Asia-Pacific customers’ different needs demand different AR

Our recent comment that AR is often out of line with analyst realities in Asia-Pacific produced some interesting feedback. Readers tend to agree with our basic argument that firms based in the region have rather AR different approaches from outsiders.

Firms in the region don’t have the illusion that it’s one market. While an APac AR programme can involve a core team in location, AR has to be local. Rahul Basarkar, who has led recognition marketing, advisor relations and analyst relations for firms like Tech Mahindra, CSC and Tata Consultancy Services, sent me this useful comment:-

Barring Australia, the other countries are just 2-3 hours apart in time difference from India. So it doesn’t make a difference if the AR person is based in India and covers the APAC analysts. Also, most of these analysts are well versed in English, so I really don’t see any language issues. Of course there are exceptions.

I see a big problem if the AR person, based anywhere, is not allowed to travel to the cities where his customers are based. If you travel once in a quarter to the analyst cities and meet them, it really helps in building that rapport. Also, many analysts travel to different locations and if they are visiting the country were the AR person is based, the AR person should make sure that he meets the analyst and spends time with him.

What I especially like is the understanding that the analysts are our customers. Indeed, the best relationships are built face to face but many Western firms fail to get face-time with analysts – and especially with analysts in China, where even market leader CCID is still unknown to come global firms. That has meant that, as was the case as long as as 2007, many of the global top vendors fail to get into APac analysts’ top tier.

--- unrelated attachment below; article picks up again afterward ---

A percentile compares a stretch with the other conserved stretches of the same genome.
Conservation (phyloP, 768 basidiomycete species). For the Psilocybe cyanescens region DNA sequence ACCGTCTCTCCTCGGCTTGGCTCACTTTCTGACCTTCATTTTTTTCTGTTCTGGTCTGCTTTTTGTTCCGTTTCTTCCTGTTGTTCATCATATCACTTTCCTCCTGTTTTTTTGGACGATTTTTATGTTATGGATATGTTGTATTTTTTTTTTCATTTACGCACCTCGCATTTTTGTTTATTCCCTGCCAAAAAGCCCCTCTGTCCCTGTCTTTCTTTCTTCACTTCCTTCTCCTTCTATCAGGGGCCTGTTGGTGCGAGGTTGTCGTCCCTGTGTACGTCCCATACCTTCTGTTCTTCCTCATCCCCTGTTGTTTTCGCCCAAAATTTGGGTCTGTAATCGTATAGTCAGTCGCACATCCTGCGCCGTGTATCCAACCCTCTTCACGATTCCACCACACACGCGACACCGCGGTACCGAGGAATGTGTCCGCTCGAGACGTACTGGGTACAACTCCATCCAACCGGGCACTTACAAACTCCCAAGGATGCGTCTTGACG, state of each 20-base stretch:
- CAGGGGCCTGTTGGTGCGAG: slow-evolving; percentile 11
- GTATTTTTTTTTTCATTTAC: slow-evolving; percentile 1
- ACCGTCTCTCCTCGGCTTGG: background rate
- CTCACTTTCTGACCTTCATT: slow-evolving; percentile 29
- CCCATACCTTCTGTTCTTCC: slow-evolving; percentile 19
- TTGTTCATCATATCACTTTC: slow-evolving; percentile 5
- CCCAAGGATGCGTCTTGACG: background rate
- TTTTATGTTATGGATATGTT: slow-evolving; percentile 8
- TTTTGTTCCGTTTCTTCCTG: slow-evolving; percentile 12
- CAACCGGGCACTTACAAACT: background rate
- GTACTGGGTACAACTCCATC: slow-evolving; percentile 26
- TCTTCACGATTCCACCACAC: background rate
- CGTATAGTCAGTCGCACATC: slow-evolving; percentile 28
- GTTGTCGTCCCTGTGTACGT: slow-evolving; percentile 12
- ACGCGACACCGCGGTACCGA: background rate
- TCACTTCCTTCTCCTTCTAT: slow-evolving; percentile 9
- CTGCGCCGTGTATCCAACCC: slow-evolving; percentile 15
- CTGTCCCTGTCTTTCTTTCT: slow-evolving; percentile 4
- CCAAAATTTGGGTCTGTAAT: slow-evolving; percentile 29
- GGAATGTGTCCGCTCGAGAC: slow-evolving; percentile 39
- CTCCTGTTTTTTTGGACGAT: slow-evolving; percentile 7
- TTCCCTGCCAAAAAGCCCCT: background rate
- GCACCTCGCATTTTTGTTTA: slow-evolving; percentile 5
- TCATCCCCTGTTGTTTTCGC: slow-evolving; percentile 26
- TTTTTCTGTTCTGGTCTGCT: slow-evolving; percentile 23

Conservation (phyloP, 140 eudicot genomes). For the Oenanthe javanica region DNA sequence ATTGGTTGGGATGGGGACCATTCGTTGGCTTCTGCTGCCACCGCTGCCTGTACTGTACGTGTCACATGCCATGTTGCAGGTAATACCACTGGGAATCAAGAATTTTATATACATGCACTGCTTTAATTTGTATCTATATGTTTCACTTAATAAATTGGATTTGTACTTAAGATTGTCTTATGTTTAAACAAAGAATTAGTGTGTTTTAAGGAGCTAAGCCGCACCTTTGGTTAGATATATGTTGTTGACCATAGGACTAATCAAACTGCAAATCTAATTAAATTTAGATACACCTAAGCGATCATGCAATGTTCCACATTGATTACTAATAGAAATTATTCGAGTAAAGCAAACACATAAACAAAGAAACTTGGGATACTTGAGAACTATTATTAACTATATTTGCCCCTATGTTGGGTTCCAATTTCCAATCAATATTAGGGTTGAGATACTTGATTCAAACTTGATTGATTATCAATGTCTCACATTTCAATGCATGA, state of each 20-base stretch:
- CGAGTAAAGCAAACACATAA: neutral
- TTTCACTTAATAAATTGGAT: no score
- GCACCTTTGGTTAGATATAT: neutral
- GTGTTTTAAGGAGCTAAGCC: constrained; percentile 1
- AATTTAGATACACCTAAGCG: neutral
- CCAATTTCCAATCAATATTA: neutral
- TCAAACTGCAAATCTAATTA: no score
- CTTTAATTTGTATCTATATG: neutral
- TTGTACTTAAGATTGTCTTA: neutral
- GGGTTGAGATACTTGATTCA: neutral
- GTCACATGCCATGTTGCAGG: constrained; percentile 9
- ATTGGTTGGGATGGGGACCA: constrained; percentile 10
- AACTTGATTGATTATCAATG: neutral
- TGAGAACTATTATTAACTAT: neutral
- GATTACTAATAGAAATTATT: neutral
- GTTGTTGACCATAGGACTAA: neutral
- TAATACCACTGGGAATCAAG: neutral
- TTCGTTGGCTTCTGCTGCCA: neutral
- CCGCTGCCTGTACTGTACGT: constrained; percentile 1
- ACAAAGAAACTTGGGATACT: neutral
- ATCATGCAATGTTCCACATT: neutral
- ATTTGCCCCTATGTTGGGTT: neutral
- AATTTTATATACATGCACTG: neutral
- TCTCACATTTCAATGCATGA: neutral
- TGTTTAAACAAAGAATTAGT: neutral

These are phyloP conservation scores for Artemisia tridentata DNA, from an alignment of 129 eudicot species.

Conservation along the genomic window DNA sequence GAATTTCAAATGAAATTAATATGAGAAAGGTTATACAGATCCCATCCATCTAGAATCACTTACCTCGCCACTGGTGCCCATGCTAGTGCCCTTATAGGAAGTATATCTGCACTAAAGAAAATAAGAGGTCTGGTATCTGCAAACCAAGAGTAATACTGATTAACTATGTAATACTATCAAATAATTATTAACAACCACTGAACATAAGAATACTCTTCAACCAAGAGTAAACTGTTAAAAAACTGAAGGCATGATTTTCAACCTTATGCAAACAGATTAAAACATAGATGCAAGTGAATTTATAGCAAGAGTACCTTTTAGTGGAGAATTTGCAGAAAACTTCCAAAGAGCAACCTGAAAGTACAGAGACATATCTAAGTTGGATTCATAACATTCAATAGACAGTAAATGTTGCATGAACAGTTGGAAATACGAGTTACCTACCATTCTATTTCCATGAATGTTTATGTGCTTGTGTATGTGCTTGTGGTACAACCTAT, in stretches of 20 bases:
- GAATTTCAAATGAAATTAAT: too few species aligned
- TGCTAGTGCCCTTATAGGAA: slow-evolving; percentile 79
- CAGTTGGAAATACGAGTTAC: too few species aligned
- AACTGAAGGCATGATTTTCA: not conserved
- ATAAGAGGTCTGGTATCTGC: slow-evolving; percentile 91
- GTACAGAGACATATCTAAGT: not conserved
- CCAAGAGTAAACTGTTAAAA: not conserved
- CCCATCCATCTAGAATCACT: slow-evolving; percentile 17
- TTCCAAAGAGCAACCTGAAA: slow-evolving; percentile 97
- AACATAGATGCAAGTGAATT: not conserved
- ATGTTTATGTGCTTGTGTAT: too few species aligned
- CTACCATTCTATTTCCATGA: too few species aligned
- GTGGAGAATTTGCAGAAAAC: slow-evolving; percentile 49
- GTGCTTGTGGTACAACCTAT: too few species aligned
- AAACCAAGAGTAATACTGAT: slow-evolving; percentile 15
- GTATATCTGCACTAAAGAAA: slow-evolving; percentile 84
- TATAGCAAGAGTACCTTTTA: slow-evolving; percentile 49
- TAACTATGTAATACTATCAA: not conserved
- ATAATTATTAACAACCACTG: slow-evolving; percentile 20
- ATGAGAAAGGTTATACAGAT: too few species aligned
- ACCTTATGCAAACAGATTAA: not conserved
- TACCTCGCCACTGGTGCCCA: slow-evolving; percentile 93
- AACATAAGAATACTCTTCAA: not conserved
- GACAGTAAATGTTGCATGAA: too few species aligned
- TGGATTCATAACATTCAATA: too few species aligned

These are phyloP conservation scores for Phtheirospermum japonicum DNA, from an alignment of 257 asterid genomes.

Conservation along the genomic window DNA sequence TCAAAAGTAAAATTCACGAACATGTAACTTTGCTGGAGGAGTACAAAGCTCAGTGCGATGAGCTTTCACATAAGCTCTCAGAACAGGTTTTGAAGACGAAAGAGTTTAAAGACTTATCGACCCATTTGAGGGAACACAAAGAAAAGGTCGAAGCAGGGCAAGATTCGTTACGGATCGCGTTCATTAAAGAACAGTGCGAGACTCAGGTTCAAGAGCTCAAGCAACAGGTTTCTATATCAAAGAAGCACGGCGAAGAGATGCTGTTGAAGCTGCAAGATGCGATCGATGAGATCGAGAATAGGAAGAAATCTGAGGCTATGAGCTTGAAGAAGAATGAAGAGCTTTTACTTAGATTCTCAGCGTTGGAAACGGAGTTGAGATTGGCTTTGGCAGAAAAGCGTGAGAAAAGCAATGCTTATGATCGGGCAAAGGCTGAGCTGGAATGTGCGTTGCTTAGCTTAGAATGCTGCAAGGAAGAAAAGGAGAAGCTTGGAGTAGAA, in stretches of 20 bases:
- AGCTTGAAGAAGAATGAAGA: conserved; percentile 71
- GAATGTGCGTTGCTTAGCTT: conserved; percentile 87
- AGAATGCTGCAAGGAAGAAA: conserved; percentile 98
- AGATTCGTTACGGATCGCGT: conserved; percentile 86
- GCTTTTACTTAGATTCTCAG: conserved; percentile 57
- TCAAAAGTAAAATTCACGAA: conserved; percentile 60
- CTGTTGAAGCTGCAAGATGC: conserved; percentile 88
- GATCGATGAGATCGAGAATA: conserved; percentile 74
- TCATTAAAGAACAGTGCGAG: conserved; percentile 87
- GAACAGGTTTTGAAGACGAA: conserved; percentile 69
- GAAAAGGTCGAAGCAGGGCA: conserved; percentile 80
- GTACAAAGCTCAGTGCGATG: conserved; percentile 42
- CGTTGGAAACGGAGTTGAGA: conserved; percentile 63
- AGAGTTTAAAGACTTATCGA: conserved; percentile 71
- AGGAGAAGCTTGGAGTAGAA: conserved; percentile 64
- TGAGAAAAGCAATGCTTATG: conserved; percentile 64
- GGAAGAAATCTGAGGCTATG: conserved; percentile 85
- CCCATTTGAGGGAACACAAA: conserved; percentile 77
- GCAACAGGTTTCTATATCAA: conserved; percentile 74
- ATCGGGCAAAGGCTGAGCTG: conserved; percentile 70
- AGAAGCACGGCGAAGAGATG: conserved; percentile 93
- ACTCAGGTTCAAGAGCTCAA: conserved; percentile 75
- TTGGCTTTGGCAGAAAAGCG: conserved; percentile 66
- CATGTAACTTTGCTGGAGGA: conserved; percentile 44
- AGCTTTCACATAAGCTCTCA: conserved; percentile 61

Asian firms are a little different, and that’s one reason why Gartner and Forrester have failed to grow organically in the region. Famously, Gartner Consulting closed in Asia Pacific while its successful Japanese business is somewhat separate from the main firm, notably producing its own research in the local language.

The analyst market is deeply fragmented in Asia, both in terms of supply and demand. Traditionally Asian firms have offered, and expected, loyalty in their dealings with analysts. Often analysts are seen as being strategic advisors who were uniquely aligned to the clients they worked with, and that maintains the fragmented market for small analyst organisations, many of which focus on an individual. If analysts cannot be uniquely loyal then at least they can be more equalitarian market advocates: perhaps that explains the success of Frost & Sullivan and IDC with vendors in the region: those firms are always able to see the best side of vendors.

Naturally, the cross cultural issues are significant as we once explained at length in our webinar on When Bob meets Mr. Zhang, Mr. Tanaka and Mr Kim – Cross-cultural tips for analyst relations in China, Japan and Korea. It was depressing, very recently, to share the shock of Microsoft’s Andrea Edwards at seeing how some folk still don’t respect business cards in Asia.

Perhaps some of this can be discussed at the AR Forum? One AR leader will address the event by video conference from Singapore, and we’ll be lucky to have Indian and Chinese colleagues at the event. One of the key speakers, Shashank Kulkarni from ARInsights, can also add the perspective of an Indian who is working in the USA with global AR teams. I hope you’ll be able to join the conversation as well.

Duncan Chapple

Duncan Chapple is the preeminent consultant on optimising international analyst relations and the value created by analyst firms. As SageCircle research director, Chapple directs programs that assess and increase the business value of relationships with industry analysts and sourcing advisors.

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